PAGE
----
So, where are US$ coins actually accepted for retail in Zimbabwe? I find it interesting that having adopted a multi-currency system as a country – some retailers neither recognise nor accept US$ coins. Picture this; you want to purchase a product that costs $3, 25. You hand over three US$1 notes to the teller and when you give them a quarter, they look at it, frown and say they don’t accept that but R2 (two Rand) would do instead. I mean what the bollocks?
Ever since I returned from the States, I have been carrying around a wallet full of what I realise now are essentially useless coins here. I just don’t get it. Yesterday evening while making a few purchases at the Bridge Spar, I tried my luck again with the coins. The till attendant looked at me squarely and said it was after 6pm therefore she could no longer accept US$ coins. I demanded an explanation as to what it being after 6pm had anything to do with what choice of coins was acceptable. The till attendant mumbled something along the lines of the shop being unable to give them to other customers as change or ‘cash’ them, whatever that means. I drew surprised stares when I thought aloud that that was one of the stupidest things I had heard all week.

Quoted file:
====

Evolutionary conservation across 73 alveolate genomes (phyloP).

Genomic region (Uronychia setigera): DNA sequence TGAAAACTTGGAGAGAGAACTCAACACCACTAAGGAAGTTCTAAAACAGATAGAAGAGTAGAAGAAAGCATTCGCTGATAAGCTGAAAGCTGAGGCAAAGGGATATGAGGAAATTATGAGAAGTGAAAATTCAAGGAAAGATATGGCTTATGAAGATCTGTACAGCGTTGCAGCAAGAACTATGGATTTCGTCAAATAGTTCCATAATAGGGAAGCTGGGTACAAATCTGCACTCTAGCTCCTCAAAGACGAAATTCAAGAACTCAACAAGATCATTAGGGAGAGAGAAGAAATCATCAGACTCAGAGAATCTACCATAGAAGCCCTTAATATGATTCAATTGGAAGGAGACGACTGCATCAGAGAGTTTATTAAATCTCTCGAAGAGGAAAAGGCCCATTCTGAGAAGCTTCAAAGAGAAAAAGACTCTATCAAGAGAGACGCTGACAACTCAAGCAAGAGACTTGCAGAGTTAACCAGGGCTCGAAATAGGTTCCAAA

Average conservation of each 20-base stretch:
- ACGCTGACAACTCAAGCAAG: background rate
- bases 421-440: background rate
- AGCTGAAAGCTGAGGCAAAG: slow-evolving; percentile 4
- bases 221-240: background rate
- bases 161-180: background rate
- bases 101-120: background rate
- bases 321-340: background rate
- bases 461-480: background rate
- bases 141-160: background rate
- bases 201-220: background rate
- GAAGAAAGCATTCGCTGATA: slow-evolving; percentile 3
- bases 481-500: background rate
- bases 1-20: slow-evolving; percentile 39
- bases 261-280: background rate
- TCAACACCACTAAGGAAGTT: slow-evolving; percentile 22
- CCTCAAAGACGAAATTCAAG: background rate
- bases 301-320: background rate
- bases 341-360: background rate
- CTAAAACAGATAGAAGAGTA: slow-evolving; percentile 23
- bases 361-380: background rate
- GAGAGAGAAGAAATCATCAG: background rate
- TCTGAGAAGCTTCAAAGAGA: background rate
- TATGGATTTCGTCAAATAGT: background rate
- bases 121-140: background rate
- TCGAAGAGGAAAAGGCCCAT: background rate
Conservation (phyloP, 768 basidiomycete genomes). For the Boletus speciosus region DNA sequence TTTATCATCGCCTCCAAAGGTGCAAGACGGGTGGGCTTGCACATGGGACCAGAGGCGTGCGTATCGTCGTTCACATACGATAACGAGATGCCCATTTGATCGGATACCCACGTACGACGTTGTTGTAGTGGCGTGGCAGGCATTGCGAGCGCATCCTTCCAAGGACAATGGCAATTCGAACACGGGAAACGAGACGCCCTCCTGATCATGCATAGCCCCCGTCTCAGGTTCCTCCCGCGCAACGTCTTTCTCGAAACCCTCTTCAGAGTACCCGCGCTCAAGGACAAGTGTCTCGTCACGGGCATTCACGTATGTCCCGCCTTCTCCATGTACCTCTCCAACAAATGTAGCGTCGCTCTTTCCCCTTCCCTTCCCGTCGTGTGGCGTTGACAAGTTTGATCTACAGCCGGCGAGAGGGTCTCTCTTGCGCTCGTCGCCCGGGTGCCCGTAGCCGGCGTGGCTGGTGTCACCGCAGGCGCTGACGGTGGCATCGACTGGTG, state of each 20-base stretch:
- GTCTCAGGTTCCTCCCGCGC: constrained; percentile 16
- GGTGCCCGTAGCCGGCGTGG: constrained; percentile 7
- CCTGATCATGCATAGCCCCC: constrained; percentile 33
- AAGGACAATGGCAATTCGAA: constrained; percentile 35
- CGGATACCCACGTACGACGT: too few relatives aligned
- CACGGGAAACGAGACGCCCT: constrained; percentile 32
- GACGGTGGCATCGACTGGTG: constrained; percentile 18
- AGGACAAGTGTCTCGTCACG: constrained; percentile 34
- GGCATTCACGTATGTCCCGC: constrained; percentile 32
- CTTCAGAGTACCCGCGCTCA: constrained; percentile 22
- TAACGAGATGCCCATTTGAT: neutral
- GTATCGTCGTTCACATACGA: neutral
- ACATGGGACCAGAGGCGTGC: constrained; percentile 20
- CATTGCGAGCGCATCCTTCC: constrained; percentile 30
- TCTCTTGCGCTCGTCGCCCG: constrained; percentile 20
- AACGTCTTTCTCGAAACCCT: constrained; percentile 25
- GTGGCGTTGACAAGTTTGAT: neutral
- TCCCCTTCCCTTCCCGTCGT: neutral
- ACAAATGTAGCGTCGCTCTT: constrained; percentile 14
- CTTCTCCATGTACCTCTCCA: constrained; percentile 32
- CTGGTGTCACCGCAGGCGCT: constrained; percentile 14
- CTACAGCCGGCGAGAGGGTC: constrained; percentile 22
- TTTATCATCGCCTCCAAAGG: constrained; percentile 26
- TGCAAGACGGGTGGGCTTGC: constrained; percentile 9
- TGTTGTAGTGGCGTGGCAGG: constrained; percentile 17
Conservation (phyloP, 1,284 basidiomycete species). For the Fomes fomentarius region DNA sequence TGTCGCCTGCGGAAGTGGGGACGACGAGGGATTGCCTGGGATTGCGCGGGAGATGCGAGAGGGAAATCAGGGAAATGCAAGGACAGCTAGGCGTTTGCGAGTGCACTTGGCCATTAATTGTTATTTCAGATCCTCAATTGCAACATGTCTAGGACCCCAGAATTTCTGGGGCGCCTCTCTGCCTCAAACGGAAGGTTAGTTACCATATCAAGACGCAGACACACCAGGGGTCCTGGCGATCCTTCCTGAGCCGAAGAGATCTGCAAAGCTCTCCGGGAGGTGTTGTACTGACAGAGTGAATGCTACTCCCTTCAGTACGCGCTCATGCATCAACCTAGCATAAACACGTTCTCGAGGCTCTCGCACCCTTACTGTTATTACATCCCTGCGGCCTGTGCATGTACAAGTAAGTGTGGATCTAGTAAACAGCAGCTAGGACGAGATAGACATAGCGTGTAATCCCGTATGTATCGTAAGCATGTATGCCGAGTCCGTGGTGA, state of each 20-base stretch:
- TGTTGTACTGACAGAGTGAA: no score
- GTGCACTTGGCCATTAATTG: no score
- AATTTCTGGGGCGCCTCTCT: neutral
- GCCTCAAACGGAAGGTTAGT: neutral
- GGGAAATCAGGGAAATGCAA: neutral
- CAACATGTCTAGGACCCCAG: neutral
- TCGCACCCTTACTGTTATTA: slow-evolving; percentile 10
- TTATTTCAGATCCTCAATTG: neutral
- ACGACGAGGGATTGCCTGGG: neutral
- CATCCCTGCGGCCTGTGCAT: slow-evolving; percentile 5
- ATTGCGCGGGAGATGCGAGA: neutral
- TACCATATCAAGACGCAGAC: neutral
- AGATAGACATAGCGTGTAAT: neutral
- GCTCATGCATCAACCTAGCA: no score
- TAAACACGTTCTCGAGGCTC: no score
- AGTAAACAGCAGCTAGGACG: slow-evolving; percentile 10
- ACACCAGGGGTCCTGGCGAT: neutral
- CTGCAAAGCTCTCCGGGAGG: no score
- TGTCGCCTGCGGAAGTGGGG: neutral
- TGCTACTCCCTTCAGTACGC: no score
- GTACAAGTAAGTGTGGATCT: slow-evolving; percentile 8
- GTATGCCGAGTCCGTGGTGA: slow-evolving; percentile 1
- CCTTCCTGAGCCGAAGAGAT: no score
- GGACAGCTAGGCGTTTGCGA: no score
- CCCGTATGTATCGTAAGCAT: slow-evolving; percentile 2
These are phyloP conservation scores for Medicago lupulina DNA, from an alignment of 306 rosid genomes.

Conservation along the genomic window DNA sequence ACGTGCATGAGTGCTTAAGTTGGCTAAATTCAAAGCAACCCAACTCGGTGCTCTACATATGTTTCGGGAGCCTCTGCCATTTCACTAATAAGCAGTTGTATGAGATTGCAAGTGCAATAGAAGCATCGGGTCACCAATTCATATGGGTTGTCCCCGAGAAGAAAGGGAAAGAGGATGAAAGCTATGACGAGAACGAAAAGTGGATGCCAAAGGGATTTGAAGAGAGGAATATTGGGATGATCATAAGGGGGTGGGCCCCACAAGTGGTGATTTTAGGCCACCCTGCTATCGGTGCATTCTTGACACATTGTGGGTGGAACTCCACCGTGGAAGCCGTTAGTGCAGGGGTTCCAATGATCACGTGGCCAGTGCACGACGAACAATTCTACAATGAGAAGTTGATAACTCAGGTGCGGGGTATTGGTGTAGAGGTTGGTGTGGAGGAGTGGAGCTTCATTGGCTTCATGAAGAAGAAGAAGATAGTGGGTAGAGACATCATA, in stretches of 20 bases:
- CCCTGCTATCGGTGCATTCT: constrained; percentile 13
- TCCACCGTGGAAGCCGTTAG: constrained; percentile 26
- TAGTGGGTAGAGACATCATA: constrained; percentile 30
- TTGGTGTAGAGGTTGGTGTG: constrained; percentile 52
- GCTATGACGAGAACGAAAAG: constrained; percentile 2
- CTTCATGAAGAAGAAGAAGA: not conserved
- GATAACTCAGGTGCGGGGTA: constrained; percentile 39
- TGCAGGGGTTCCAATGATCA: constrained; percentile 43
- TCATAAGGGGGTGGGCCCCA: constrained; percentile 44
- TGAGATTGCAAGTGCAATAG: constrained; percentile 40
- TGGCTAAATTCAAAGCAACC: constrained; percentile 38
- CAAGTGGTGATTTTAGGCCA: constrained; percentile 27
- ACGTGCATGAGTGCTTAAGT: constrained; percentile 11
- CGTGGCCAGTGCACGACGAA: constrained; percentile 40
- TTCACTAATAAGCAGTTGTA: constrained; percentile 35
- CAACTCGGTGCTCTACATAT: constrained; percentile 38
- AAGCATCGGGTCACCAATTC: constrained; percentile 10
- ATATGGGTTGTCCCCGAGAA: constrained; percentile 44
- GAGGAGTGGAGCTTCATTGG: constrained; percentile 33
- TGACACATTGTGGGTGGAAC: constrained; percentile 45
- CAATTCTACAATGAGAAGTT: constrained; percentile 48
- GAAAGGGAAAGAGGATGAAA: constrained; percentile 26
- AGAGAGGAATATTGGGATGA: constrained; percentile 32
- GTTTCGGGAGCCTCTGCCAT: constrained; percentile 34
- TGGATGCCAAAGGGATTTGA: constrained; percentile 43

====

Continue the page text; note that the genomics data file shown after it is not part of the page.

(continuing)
It is bad enough we are not using our own currency, but to have selective use of the foreign currency that we do use is an unnecessary inconvenience. I think it is high time for whoever’s job it is to start working towards a more sustainable currency solution. I mean for how long can a country live under all sorts of speculation. The Short Term Emergency Recovery Programme (STERP) stipulates that the temporary use of multiple currencies terminates in 2012. Then what next? In last week’s Standard, the IMF was quoted in an article as having cautioned the Zimbabwean government against re-introducing the Zim-dollar. They said the country should rather extend the life span of the multi-currency system and also continue using the US dollar till 2014. The IMF Article IV report on Zimbabwe stipulates that the inclusive government has failed to put in place adequate conditions for the re-introduction of the Zim-dollar.
Last year there were speculations that the government attempted to join the Rand Monetary Union (currently consisting of Namibia, Swaziland, Lesotho and South Africa). Big wonder what happened to that idea. The media reported that Cabinet for the most part feared rejection. Now I hear old Zimbabwean coins are being purchased for long cash and selling like hot cakes on the streets. I wonder if like in 2008 the RBZ governor might just once again resuscitate old currency. I sure am holding on to whatever original Zimbabwean notes and coins I still have, all together with my currently useless US$ coins.